Exclusive -- Rand Paul: Boehner Has Power to Kill Amnesty Once and for All

Sen. Rand Paul (R-KY) told Breitbart News that he believes House Speaker John Boehner has the power to kill the Senate’s “Gang of Eight” amnesty bill once and for all.

“I think we should do something,” Paul said about immigration in a phone interview with Breitbart News. “There’s 11 million people here who are undocumented. If we do nothing, we’ll get another 11 million. Would I say is, would they do it without agreeing to conference on the Senate bill? I believe the Speaker has that much power in the House. I think he could say we are going to put forward an immigration bill but it’s not going to be like the Senate bill, it’s going to be more narrowly focused. It’s going to try to fix border security and expand work visas so we can have more people here legally. And it’s going to do those two things, but we’re not really going any farther than that and we’re not going to go to conference on the other bill. He has the ability to do that. Then he has to pass something. I think it’s a mistake to do nothing though. I think if we do nothing, we’re inviting 11 million more people to come in illegally.”

Paul’s comments come as Sens. Mike Lee (R-UT) and Jeff Sessions (R-AL) laid out in an op-ed for Breitbart News on Sunday evening how conservatives in the House could force Boehner to do just that. “We are concerned, however, that the House will pass individual, incremental bills only to have them cobbled together in a backroom deal with [Senate] Majority Leader [Harry] Reid and the Gang of Eight,” Sessions and Lee wrote for Breitbart News. “Through a series of procedural maneuvers, House leaders could agree to begin negotiations with the Senate, known as a conference, using one of these smaller, targeted bills, while the Senate could bring the Gang of Eight bill to the negotiations.” 

Sessions and Lee added that such a “scenario” would “open the back door for congressional leaders to create a new amnesty-first, enforcement-later ‘comprehensive’ immigration bill” in a conference committee.

“Once the conference approves the new bill and sends it back to each chamber, amendments are prohibited and only an up-or-down vote is allowed,” Sessions and Lee wrote. “Another danger is that, after the House passes several smaller bills, congressional leaders could handpick negotiators to meet in secret and develop a ‘compromise’ plan to ‘fix’ the Senate bill and bring the new—even larger—comprehensive proposal to a vote in both chambers.”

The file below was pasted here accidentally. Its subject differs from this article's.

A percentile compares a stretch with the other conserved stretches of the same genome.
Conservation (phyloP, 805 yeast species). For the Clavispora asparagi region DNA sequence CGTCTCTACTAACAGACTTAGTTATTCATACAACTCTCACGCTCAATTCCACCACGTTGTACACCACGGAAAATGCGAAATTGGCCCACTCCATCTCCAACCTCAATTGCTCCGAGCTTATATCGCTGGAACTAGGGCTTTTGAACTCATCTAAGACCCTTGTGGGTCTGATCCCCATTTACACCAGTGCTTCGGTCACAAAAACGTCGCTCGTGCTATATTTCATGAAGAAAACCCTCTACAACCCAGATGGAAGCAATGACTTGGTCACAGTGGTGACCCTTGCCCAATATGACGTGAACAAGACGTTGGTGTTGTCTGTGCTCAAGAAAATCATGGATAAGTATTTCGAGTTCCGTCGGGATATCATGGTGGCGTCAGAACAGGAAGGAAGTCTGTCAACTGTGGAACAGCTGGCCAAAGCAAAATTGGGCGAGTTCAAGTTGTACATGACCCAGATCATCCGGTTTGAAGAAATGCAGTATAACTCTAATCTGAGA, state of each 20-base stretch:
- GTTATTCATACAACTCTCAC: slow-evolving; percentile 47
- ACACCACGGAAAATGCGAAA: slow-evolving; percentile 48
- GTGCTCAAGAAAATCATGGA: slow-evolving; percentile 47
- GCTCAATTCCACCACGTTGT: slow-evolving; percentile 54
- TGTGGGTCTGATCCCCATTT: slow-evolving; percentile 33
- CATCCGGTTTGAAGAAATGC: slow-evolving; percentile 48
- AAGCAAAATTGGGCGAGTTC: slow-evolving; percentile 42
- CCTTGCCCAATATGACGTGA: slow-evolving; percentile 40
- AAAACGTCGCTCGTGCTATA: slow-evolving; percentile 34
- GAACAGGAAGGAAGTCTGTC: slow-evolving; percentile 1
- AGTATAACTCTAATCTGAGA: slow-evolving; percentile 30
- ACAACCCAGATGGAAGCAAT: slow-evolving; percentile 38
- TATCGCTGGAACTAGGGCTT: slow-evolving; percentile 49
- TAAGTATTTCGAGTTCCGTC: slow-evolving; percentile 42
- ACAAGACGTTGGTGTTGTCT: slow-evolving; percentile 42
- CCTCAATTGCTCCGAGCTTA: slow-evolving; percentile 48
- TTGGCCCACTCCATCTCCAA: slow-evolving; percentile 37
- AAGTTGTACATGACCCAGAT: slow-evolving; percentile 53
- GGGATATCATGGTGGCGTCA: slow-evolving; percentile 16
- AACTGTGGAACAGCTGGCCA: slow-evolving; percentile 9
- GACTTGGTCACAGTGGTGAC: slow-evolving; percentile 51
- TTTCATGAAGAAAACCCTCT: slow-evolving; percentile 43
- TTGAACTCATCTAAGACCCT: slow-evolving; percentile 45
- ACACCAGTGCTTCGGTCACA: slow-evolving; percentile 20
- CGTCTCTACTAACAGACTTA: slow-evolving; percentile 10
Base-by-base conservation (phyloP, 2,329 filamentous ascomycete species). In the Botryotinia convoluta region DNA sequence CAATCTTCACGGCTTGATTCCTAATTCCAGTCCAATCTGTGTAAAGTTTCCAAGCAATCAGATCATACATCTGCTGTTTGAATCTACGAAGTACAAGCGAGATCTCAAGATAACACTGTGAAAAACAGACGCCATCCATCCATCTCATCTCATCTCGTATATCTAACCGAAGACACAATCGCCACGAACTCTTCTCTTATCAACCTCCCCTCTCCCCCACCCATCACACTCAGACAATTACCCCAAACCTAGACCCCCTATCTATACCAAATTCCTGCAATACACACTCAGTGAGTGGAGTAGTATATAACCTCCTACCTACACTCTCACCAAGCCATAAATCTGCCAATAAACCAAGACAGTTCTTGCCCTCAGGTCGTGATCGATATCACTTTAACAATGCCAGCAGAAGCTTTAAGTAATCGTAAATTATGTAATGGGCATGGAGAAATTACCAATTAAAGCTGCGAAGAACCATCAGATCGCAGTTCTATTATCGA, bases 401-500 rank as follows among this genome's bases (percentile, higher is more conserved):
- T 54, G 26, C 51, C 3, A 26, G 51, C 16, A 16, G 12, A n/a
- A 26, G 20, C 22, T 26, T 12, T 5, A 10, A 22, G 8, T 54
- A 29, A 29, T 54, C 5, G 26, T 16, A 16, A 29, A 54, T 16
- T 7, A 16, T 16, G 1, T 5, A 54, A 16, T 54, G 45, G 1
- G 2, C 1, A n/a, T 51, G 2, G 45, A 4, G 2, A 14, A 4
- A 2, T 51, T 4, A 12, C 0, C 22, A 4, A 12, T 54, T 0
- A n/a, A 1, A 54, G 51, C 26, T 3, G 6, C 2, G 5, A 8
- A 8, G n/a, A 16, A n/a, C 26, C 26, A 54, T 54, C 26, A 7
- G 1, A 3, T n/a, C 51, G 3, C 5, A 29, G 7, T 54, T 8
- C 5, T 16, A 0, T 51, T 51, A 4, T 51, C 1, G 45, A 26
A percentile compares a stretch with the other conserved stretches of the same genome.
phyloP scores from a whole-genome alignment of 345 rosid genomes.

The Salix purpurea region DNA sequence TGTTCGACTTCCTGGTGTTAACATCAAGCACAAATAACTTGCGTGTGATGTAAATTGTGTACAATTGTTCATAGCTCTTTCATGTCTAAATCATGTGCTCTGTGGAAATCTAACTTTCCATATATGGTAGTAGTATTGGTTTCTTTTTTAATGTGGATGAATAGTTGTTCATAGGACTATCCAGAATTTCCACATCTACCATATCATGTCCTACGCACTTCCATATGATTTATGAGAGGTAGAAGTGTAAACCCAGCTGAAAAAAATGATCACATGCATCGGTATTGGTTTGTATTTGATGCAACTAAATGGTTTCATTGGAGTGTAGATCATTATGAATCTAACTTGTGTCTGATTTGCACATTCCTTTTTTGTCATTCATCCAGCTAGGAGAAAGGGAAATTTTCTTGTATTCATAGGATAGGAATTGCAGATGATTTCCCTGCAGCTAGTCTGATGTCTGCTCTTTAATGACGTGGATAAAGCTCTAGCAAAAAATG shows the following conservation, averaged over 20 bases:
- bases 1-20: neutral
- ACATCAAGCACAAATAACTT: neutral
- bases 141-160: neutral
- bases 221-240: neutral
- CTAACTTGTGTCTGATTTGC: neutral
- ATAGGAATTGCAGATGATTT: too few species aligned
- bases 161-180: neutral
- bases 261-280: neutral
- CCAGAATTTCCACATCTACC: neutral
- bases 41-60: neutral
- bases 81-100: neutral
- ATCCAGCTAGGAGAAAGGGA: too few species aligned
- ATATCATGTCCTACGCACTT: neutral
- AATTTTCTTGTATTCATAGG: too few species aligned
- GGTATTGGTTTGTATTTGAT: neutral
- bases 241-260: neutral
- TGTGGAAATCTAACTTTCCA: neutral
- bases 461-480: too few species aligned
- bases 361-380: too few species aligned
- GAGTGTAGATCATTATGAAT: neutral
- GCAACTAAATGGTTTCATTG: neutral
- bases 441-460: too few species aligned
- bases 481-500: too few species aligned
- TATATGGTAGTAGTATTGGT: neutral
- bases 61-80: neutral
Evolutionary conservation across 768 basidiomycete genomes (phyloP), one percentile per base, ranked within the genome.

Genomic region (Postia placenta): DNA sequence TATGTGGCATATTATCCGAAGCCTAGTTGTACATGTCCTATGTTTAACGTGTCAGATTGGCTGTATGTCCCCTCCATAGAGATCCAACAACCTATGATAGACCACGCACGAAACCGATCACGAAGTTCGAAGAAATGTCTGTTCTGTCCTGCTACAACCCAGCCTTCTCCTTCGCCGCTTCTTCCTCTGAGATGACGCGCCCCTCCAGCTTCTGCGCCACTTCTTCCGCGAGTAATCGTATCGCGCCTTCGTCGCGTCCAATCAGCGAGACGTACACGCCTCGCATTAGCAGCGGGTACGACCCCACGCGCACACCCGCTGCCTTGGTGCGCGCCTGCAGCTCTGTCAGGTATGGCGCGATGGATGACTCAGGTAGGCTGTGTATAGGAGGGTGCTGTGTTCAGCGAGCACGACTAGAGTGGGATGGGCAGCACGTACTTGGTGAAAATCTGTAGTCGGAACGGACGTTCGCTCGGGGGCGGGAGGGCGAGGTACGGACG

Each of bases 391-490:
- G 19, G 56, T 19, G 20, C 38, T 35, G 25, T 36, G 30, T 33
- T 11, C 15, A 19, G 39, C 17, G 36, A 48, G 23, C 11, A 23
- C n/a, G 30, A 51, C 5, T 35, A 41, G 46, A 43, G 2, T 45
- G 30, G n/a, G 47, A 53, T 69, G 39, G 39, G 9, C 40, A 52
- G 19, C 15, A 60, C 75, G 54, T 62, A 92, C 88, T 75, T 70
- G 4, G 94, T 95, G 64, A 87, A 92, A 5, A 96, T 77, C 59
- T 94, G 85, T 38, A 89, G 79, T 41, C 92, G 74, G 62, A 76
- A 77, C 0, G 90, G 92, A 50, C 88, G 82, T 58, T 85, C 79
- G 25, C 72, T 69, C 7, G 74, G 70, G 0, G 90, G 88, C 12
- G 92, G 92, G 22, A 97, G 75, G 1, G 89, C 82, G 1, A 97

Sen. Paul could not agree more. In his phone interview with Breitbart News, he urged House conservatives to stand up against a conference committee. “Conference is kind of messy in the sense that you can go to conference on anything and you don’t know what comes out of it,” Paul said. “The problem will be, I’m guessing, is that several conferees on the Republican side in the Senate will probably be authors of the bill that the Democrats put forward, which means we automatically put ourselves at a disadvantage in a conference committee.”

Paul added that the only pathway forward for conservatives to make sure they do not get tricked in the end is for Boehner to once and for all come out against a conference committee with the Senate on the “Gang of Eight” immigration bill.

“So I think the only way to have a legitimate conference committee where we’re not going to get bamboozled and get the Senate bill is for Boehner to be explicit that we’re just not voting on the Senate bill,” Paul said. “We’re going to be putting forward a House bill. Depending on what is in the House bill, if he can decide what is in the House bill, we’ll then decide what the product is and then we’ll vote on it. But if we can’t come close to the House bill, we’re not going to vote on it. And that’s the trick to getting this thing done, but I think it’s the only way it gets done.”

Paul recently told conservative talker Laura Ingraham that if Boehner passes amnesty, he believes Boehner’s speakership is in jeopardy.

“If he allows something to pass out of conference that looks anything like the Senate bill and is passed with a majority of Democrats, I think that will be the final thing he does as speaker,” Paul said on Ingraham’s program in late August. “So, I think he knows that, and I think he’s going to be very cautious, and I hope he will defend us on this and not pass something that looks like the Senate bill.”


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